Preventative Negative Pressure Wound Therapy Did Not Prevent Infections After C-Sections: Study

The findings of a new study raise questions about the use of negative pressure wound therapy on c-section incisions, indicating it fails to decrease the rate of infections or risk of side effects.

In a report published last week in the Journal of the American Medical Association (JAMA), researchers from Indiana University investigated whether negative pressure wound therapy may provide some benefits for women after c-sections, as some believe the practice may reduce the risk of infections and improve healing.

Researchers tested the possibility the use of negative pressure wound therapy on obese women who had just undergone a cesarian section delivery, indicating the practice does not appear to prevent infections or provide other suspected benefits.

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Obese women are more likely to have a c-section and to develop an infection at the incision site. Therefore, the researchers conducted a randomized clinical trial involving 1,600 obese women undergoing planned or unplanned cesarean deliveries from February 2017 to November 2019, at four academic hospitals and two community hospitals in the United States.

Participants were randomly assigned to either undergo prophylactic negative pressure wound therapy with application immediately after repair of the surgical incision or to receive a standard wound dressing.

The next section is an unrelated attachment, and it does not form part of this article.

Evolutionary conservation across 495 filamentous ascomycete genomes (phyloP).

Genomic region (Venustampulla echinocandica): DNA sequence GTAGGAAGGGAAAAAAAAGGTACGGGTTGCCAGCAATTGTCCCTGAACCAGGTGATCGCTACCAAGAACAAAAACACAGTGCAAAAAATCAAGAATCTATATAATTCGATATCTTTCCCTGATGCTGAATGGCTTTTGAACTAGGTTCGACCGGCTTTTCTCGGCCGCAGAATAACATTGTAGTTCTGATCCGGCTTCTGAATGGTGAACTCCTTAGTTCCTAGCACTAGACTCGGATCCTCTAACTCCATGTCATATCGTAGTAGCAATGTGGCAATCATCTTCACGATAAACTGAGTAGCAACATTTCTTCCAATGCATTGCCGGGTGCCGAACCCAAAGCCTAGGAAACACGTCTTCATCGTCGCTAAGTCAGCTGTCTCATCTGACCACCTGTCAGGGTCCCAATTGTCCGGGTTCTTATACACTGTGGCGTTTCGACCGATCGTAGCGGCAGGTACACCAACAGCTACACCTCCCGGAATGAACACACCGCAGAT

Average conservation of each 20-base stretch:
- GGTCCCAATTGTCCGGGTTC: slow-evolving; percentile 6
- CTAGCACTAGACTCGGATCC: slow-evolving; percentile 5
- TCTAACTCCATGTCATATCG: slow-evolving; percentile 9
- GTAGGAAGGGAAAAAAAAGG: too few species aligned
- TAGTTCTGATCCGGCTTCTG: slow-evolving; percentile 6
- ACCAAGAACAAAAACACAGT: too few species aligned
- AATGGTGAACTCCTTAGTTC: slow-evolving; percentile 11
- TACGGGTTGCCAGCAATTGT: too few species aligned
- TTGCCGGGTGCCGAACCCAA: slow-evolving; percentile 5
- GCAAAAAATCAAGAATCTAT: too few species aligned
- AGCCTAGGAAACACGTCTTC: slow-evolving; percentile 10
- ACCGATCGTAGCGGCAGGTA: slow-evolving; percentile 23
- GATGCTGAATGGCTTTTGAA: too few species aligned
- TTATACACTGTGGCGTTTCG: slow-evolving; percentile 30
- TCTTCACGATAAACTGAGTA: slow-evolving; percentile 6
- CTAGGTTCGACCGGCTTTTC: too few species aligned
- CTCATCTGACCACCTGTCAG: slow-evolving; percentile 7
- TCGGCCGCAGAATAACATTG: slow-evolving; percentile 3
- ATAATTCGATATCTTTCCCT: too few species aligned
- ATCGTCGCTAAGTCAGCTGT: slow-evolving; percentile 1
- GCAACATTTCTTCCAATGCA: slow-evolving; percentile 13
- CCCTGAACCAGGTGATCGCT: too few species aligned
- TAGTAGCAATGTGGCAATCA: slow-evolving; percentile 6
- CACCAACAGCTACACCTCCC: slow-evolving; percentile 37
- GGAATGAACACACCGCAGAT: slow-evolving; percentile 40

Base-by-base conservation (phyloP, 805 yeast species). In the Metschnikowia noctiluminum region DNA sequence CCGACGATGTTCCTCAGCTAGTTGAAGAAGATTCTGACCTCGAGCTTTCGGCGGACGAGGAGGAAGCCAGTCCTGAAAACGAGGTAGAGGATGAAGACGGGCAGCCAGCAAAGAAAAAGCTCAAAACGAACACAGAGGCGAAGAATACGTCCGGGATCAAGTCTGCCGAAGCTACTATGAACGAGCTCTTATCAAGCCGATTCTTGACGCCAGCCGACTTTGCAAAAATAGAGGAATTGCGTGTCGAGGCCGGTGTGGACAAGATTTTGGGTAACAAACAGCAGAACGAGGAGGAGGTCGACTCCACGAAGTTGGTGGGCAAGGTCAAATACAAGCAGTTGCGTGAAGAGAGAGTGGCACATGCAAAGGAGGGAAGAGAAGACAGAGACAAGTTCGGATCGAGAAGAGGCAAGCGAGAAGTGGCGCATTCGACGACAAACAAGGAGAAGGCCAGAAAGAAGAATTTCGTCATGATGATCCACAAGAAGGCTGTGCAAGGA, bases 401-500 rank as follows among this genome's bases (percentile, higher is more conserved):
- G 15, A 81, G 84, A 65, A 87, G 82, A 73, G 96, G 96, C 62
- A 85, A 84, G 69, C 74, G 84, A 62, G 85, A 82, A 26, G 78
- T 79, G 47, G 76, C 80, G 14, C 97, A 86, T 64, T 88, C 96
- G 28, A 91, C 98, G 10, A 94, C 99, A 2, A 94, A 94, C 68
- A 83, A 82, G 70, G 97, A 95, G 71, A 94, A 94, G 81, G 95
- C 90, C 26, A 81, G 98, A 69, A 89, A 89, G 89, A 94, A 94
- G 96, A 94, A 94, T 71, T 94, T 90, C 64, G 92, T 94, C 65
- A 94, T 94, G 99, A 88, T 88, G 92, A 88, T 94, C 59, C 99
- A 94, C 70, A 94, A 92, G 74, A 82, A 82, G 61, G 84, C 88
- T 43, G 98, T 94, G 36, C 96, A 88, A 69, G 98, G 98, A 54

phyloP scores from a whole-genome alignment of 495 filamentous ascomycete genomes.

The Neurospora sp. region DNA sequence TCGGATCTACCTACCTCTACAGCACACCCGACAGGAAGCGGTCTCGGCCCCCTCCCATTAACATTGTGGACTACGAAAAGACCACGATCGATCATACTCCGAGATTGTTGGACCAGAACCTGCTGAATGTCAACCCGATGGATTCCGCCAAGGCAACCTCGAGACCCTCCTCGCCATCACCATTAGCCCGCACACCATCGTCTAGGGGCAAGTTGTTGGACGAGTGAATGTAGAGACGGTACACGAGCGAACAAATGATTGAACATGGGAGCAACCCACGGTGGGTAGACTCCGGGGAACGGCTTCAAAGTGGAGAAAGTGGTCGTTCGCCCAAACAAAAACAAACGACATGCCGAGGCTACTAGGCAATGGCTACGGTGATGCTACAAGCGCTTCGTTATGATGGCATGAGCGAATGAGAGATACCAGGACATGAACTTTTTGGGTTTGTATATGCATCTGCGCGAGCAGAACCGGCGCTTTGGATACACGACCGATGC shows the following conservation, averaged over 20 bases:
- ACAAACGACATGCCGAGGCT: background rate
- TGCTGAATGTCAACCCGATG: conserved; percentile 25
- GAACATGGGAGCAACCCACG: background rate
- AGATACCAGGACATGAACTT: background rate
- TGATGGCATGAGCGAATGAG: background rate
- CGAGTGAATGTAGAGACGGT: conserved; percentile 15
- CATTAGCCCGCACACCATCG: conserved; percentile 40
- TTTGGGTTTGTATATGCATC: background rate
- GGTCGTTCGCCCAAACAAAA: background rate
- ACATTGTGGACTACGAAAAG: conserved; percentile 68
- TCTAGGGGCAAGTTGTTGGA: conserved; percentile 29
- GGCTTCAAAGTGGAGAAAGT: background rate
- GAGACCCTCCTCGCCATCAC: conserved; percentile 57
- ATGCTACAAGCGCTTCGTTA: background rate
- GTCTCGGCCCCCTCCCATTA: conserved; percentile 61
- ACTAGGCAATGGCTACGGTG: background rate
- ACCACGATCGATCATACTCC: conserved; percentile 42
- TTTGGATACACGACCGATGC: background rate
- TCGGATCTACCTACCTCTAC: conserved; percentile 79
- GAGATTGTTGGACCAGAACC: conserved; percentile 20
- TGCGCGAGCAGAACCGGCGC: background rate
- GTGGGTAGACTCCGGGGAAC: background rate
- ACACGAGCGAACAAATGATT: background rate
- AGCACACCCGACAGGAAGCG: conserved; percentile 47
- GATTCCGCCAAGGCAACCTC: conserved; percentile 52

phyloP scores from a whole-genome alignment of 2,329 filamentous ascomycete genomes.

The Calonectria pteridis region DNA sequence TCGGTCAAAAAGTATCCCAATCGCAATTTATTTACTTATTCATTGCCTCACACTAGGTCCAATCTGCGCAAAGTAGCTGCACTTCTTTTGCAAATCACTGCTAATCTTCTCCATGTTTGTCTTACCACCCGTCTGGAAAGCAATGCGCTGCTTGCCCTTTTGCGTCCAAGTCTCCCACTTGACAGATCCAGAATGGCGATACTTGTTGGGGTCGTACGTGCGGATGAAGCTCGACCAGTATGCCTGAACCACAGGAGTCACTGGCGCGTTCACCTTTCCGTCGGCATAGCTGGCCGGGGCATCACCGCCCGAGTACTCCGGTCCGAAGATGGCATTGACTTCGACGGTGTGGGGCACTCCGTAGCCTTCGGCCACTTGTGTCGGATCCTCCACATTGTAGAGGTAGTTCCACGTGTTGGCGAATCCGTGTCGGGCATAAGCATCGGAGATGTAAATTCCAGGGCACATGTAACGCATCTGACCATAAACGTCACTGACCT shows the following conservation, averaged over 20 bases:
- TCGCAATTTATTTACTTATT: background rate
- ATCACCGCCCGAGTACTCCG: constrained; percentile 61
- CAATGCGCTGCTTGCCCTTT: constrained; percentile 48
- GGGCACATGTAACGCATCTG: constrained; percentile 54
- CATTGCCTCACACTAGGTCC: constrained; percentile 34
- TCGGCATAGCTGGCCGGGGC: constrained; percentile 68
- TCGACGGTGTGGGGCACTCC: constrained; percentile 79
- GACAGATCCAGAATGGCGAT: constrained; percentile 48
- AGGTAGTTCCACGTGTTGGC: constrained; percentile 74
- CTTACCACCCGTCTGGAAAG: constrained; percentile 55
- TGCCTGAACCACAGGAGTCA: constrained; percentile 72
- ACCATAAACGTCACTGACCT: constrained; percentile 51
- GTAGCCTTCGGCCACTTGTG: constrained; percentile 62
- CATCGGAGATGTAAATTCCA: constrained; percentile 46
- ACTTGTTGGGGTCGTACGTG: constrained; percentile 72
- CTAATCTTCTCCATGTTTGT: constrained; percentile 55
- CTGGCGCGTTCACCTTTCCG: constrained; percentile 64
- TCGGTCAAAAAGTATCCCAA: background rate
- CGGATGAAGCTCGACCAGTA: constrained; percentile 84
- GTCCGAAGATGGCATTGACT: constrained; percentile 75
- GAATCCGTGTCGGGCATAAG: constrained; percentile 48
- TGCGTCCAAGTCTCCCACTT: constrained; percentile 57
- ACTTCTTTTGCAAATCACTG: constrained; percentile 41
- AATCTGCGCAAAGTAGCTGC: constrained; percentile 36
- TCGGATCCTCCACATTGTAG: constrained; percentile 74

Overall, deep surgical site infections were diagnosed in 3.6% of patients in the negative pressure group and 3.4% of patients in the standard dressing group. There was no statistically significant difference in rates of infections between the two groups.

Additionally, there was no significant difference in the rates of serious complications, such as sepsis, the need for hysterectomy after the surgery, or increased risk of death. However, women in the negative pressure group did experience increased risk of skin reactions. Their risk was 7% compared to the standard dressing group with a risk of 0.6%. Common skin reactions included blistering, bleeding and redness.

The researchers concluded there was no benefit to using negative pressure wound therapy, as it did not help improve healing or reduce infection.

Negative Pressure Wound Therapy

Negative pressure wound treatment places a small tube connected to a low pressure pump over a closed surgical wound to create negative air pressure. This theoretically would help improve healing and reduce infection.

The Food and Drug Administration reports it is aware of more than one dozen deaths and 174 injuries linked to negative pressure wound therapy since 2007.

Infections are one of the most common healthcare complications and can lead to even more serious outcomes, including death. Infections can also lead to longer hospital stays, an increase in health care costs, and can lead to other complications.

Instead of negative pressure wound therapy physicians could focus on other forms of infection treatment such as preventive measures, antibiotics before surgery, cleansing the skin with antiseptic, using good surgical technique and using sutures rather than staples when closing the incision, researchers in the latest study noted.

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